Haggerston
    Hergotestane: Robert Gernon.
    Depressed area of East London near Shoreditch.

    Hampstead
    Hamestede: Westminster Abbey and Ranulf Peverel from the abbey.
    Part of London.

    Hampton
    Hamnetone: Walter de St. Valery. 3s from fishing nets and drag-nets in the River Thames.
    Magnificent 16th century palace built by Cardinal Wolsey. In the 1870s, the Thames Conservancy hatched and reared fish here to release them into the Thames.

    (For more on Hampton go to Hampton-Online)

    Hanwell
    Hanewelle: Westminster Abbey before and after 1066.
    Modern housing estates nearby.

    Hanworth
    Haneworde: Robert from Earl Roger.
    London suburb. Henry VIII had a shooting seat here; there is an old people's home on the site.

    Harefield
    Herefelle: Richard FitGilbert. 2 mills, 4 fishponds (1000 eels).
    Country character; Breakspears manor house.

    Harlesden
    Herulvestune: Canons of St. Paul's before and after 1066.
    Part of London.

    Harlington
    Herdintone: Alfred and Olaf from Earl Roger.
    Straggling; squeezed between Heathrow and the M4.

    Harrow
    Herges: Archbishop Lanfranc.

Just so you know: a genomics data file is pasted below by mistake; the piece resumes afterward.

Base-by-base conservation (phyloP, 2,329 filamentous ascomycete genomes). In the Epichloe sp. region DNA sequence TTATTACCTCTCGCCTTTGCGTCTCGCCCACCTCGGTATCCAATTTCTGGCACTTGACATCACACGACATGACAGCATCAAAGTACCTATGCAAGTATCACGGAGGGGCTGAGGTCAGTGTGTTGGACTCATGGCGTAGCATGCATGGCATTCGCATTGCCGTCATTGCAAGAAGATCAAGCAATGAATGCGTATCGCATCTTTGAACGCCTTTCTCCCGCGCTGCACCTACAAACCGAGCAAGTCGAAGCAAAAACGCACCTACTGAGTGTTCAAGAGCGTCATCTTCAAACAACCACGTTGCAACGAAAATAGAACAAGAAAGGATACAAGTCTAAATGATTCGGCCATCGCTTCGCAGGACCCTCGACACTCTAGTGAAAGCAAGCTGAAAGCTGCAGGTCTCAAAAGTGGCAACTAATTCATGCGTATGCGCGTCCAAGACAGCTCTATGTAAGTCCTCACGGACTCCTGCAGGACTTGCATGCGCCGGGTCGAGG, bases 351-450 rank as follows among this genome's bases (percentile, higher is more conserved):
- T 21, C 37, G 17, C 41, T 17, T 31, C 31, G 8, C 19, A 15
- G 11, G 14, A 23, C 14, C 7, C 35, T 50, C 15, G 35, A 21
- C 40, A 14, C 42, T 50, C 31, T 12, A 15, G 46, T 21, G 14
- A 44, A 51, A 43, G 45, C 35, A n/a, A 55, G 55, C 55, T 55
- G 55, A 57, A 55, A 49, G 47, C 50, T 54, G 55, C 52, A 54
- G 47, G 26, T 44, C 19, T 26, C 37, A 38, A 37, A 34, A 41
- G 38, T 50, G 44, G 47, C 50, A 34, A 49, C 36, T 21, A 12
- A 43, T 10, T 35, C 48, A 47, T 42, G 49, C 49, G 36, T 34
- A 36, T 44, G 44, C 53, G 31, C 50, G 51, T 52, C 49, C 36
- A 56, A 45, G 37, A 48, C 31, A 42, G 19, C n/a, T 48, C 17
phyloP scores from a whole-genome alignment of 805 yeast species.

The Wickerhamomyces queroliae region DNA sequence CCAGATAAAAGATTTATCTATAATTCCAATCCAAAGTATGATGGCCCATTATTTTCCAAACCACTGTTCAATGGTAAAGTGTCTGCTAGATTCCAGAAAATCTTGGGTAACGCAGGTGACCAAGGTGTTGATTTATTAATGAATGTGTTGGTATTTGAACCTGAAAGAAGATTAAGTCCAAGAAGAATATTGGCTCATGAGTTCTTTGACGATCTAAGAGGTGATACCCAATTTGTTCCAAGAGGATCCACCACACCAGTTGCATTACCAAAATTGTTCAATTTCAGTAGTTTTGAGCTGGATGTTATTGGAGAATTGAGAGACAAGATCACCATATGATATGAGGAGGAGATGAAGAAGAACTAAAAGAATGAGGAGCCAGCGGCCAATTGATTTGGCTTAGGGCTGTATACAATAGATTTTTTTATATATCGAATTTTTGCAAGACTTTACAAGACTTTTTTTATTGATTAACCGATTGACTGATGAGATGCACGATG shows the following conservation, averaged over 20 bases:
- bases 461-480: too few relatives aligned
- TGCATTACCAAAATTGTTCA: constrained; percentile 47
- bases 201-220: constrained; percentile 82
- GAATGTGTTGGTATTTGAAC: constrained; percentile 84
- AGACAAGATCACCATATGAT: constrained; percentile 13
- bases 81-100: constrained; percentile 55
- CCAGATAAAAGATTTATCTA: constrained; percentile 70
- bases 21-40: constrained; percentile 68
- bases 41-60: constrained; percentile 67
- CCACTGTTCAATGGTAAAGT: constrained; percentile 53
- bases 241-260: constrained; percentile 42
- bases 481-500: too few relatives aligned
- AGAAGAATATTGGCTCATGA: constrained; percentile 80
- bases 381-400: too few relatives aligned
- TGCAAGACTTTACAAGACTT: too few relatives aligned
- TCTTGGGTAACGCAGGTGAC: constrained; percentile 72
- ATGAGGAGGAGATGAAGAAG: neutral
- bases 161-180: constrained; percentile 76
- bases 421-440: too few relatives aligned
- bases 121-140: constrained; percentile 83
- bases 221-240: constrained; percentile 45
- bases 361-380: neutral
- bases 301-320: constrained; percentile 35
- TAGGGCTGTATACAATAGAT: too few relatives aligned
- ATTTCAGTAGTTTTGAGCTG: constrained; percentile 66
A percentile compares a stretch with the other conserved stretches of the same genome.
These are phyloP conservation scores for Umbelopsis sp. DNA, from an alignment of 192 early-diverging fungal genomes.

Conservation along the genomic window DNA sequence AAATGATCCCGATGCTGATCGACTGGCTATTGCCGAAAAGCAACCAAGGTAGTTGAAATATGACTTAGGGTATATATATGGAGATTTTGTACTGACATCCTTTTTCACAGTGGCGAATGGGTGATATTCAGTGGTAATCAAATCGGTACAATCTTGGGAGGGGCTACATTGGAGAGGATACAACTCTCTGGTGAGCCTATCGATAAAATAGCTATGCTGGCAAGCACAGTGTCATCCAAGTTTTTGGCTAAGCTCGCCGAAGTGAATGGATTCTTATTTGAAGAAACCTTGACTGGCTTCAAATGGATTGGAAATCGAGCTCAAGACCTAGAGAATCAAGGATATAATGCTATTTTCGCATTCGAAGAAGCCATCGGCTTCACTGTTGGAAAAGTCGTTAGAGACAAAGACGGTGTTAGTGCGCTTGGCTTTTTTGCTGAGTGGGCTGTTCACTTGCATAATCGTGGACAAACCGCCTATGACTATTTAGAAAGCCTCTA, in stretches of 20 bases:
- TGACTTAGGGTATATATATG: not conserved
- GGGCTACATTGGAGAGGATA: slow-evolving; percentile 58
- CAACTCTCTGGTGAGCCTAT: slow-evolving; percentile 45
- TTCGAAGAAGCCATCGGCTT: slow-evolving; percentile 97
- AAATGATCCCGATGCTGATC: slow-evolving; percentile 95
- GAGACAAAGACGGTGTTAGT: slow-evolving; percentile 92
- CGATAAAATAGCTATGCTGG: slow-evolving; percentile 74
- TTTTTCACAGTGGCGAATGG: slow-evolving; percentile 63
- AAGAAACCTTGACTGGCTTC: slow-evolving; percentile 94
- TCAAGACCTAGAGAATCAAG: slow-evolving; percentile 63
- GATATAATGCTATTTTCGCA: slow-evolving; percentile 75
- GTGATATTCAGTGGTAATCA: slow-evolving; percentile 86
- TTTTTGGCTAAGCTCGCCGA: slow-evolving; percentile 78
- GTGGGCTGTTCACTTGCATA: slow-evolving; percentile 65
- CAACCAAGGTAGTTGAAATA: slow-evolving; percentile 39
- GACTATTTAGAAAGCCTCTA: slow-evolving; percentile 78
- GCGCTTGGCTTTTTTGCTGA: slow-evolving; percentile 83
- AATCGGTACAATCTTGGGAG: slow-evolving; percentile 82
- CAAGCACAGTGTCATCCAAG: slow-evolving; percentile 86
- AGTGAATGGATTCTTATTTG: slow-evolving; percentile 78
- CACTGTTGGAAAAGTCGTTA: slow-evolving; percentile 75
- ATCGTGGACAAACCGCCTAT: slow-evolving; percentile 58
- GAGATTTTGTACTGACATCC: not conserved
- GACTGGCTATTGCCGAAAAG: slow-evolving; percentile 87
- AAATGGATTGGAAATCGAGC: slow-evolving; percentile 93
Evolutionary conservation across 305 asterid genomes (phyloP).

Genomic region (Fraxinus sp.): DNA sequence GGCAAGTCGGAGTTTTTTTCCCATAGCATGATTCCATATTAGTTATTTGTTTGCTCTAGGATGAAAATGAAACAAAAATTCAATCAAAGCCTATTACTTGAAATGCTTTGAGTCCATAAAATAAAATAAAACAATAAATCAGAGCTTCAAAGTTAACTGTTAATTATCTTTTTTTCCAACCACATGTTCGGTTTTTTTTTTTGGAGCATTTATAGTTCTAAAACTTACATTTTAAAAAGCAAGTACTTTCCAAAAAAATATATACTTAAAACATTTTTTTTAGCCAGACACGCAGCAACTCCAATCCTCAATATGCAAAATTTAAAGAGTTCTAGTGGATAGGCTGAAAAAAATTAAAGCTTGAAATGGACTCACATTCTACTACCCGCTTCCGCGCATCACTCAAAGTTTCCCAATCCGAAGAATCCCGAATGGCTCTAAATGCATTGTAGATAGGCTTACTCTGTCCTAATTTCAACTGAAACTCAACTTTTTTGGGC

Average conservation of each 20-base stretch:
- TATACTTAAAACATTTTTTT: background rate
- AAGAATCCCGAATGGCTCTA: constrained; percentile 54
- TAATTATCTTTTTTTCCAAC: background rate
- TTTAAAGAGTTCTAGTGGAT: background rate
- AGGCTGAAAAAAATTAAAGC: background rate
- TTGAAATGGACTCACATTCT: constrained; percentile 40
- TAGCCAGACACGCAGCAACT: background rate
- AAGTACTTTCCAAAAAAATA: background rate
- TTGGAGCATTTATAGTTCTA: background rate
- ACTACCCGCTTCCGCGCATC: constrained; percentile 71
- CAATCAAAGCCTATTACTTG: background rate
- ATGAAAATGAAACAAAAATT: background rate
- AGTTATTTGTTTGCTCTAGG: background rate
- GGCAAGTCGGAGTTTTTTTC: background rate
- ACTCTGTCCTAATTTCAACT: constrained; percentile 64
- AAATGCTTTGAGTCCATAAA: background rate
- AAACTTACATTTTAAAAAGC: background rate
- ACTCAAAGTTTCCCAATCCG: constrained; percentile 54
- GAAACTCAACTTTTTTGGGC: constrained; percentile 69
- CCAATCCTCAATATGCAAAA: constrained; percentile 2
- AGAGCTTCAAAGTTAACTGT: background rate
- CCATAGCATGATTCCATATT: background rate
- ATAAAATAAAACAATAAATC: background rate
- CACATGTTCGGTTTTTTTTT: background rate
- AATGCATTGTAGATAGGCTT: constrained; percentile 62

Town with a famous public school.

    Hatton
    Ha(i)tone: Walter de Mucedent from Walter FitzOthere.
    Enlarged as a result of the development of Heathrow airport.

    Hayes
    Hesa: Archbishop Lanfranc. Mill.
    Town engulfed by modern housing; remains of 11th century manor house; moat.

    Hendon
    Handone: Westminster Abbey before and after 1066.
    London borough with the (much altered) remains of a house built by the actor David Garrick in the 18th century.

    Hillingdon
    Hillendone: Earl Roger. Weir.
    London borough.

    Holborn
    Holeburne: King's land.
    London district so-called because a road in medieval times followed the course of a bourne (or burn). St. Etheldreda's church and Gray's Inn were both established by the 15th century.

    Hoxton
    Hochestone: Canons of St. Paul's before and after 1066.
    Absorbed by Shoreditch.

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    I

    Ickenham
    Ticheham: 3 men-at-arms and an Englishman from Earl Roger; 2 Englishmen from Geoffrey de Mandeville; Robert FitzFafiton.

    Isleworth
    Gistelesworde: Walter de St. Valery. 2 mills, 1 weirs.
    Thames-side; Syon House, begun after the Dissolution from the ruins of a Bridgettine convent.